Cadillac Celestiq Testing Photos Show 10+ Foot Wheelbase, Certified Land Yacht Status

The land-yacht wheelbase of the Cadillac Celestiq should rival the Audi A8 L and Mercedes-Benz S-Class.

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Cadillac Celestiq Testing Photos Show 10+ Foot Wheelbase, Certified Land Yacht Status © Cadillac Celestiq Testing Photos Show 10+ Foot Wheelbase, Certified Land Yacht Status

General Motors shared photos Wednesday of its upcoming uber-opulent Celestiq testing on public roads near its Warren Technical Center. While the $300,000 electric sedan is still quite far out from hitting a dealership near you (let alone having its final production-ready version revealed), it's hard to ignore its side. Specifically, its ultra-long wheelbase.

Using a key measurement that Cadillac shared early on, we can use these new photos to come to a conclusion: this thing is going to be an absolute unit.

Cadillac showed off the Celestiq's beautiful wheels last month and shocked just about everyone when it revealed the size. A 23-inch wheel—what the Celestiq rides on—means that the sedan will have even larger wheels than the brand's venerable Escalade SUV. In fact, the only vehicle across any GM brand that is revealed to have larger factory wheels equipped is the Chevrolet Silverado EV. The Silverado will also be the very first production vehicle to ever leave the factory with 24-inch wheels. See what we're getting at? Because we know the size of the wheels, we can scale the entire photo to get an approximate measurement of both the wheelbase and overall vehicle length.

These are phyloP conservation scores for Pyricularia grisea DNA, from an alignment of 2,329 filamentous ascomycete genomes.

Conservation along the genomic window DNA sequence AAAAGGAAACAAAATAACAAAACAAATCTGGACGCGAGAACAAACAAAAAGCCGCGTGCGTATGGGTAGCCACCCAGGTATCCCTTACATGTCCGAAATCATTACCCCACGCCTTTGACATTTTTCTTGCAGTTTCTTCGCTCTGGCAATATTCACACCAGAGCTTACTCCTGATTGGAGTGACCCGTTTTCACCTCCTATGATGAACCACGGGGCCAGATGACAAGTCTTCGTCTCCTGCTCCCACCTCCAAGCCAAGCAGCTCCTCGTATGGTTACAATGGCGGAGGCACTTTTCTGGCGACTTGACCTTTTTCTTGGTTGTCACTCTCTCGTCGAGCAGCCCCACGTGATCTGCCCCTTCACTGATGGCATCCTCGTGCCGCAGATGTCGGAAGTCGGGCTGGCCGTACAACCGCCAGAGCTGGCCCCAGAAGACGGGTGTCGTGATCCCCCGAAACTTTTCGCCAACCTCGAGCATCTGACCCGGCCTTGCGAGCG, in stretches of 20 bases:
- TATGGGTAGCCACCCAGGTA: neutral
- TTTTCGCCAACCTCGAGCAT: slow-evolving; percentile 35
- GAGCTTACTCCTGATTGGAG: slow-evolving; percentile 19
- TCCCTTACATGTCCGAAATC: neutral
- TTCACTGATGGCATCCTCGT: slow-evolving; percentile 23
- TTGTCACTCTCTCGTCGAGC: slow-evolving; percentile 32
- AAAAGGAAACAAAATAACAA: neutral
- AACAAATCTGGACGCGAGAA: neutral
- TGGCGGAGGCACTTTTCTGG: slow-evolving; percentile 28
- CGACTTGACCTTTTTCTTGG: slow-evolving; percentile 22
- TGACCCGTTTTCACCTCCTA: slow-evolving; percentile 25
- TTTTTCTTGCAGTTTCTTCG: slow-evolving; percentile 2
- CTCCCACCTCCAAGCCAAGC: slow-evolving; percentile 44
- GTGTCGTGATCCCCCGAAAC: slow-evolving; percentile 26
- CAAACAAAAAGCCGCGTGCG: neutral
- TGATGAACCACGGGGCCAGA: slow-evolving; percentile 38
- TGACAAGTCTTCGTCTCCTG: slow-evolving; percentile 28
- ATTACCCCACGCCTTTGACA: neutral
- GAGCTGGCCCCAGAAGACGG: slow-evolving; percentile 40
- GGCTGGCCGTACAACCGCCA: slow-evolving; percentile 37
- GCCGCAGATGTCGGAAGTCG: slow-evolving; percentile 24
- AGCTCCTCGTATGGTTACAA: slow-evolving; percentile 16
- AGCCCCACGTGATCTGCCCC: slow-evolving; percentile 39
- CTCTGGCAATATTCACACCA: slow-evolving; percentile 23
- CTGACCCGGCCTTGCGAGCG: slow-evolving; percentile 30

We estimate that the Celestiq's wheelbase will fall somewhere between 122 and 125-inches, with the actual scaled drawing coming in at 122.8 inches. This should put the Celestiq right around the same wheelbase as the Audi A8 L, Bentley Flying Spur, Maserati Quattroporte, and Mercedes-Benz S-Class.

Moreover, we can also estimate that its overall length will fall somewhere between 195 and 200 inches—the actual scaled measurement came in at around 196 inches. This would make the Celistiq nearly a half-foot shorter than any of the above-mentioned vehicles that share similar wheelbase lengths. Given its use of electric motors rather than gasoline power, it's likely that the Celestiq may be able to make better use of the available room in its slightly more compact package without compromising on interior or cargo space.

It's important to note that while we can confirm that the wheel size is the same (the Michelin Pilot Sport EV tires on the latest photos confirm the Celestiq is rocking 23-inchers), there are a few variables at play that could throw off our napkin math measurements a bit. First up is the angle of the car, which is not exactly parallel to the camera in this photo. Another side shot is closer to being aligned, however, the wide-angle lens used to take the photo produces a bit of distortion in the image. With a little bit of post-edit profile correction for the lens used by the photographer, we get similar dimensions in both photos.

Measurements aside, it's still pretty clear that this is a fairly long car. In fact, one might dare to call this sedan a modern-day land yacht, because it's undeniably huge from just about any angle. Its engineering constraints seem to stay fairly true to the original concept, which is a given considering that vehicle hardpoints are generally defined early on during vehicle development and don't typically change. The important styling bits that will undeniably define this car's legacy, however, are still hidden behind the least for now.

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